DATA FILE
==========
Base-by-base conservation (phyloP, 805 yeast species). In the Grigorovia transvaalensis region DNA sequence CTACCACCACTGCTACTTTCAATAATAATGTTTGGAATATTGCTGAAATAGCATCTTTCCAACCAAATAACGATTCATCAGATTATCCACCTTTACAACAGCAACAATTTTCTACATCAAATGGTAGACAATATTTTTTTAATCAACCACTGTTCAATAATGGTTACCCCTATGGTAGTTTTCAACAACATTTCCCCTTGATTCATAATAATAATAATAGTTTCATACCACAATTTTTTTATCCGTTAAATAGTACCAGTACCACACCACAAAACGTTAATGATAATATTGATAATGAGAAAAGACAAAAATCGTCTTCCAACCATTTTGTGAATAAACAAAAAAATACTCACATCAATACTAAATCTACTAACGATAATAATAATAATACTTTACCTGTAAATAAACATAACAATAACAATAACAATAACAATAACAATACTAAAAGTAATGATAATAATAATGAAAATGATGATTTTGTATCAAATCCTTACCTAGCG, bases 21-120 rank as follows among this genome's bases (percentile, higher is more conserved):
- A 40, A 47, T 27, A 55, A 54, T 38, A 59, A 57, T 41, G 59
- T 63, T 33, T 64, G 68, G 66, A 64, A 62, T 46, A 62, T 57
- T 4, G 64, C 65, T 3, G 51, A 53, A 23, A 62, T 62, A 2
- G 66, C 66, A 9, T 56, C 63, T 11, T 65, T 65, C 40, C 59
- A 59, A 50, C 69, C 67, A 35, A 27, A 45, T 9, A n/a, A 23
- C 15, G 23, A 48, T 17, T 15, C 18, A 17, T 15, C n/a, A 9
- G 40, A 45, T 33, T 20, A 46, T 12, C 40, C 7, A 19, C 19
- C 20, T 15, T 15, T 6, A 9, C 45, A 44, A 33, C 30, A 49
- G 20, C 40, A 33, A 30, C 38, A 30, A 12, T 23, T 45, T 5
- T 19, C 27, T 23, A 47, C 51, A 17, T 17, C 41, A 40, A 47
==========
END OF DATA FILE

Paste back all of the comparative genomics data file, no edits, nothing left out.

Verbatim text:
Base-by-base conservation (phyloP, 805 yeast species). In the Grigorovia transvaalensis region DNA sequence CTACCACCACTGCTACTTTCAATAATAATGTTTGGAATATTGCTGAAATAGCATCTTTCCAACCAAATAACGATTCATCAGATTATCCACCTTTACAACAGCAACAATTTTCTACATCAAATGGTAGACAATATTTTTTTAATCAACCACTGTTCAATAATGGTTACCCCTATGGTAGTTTTCAACAACATTTCCCCTTGATTCATAATAATAATAATAGTTTCATACCACAATTTTTTTATCCGTTAAATAGTACCAGTACCACACCACAAAACGTTAATGATAATATTGATAATGAGAAAAGACAAAAATCGTCTTCCAACCATTTTGTGAATAAACAAAAAAATACTCACATCAATACTAAATCTACTAACGATAATAATAATAATACTTTACCTGTAAATAAACATAACAATAACAATAACAATAACAATAACAATACTAAAAGTAATGATAATAATAATGAAAATGATGATTTTGTATCAAATCCTTACCTAGCG, bases 21-120 rank as follows among this genome's bases (percentile, higher is more conserved):
- A 40, A 47, T 27, A 55, A 54, T 38, A 59, A 57, T 41, G 59
- T 63, T 33, T 64, G 68, G 66, A 64, A 62, T 46, A 62, T 57
- T 4, G 64, C 65, T 3, G 51, A 53, A 23, A 62, T 62, A 2
- G 66, C 66, A 9, T 56, C 63, T 11, T 65, T 65, C 40, C 59
- A 59, A 50, C 69, C 67, A 35, A 27, A 45, T 9, A n/a, A 23
- C 15, G 23, A 48, T 17, T 15, C 18, A 17, T 15, C n/a, A 9
- G 40, A 45, T 33, T 20, A 46, T 12, C 40, C 7, A 19, C 19
- C 20, T 15, T 15, T 6, A 9, C 45, A 44, A 33, C 30, A 49
- G 20, C 40, A 33, A 30, C 38, A 30, A 12, T 23, T 45, T 5
- T 19, C 27, T 23, A 47, C 51, A 17, T 17, C 41, A 40, A 47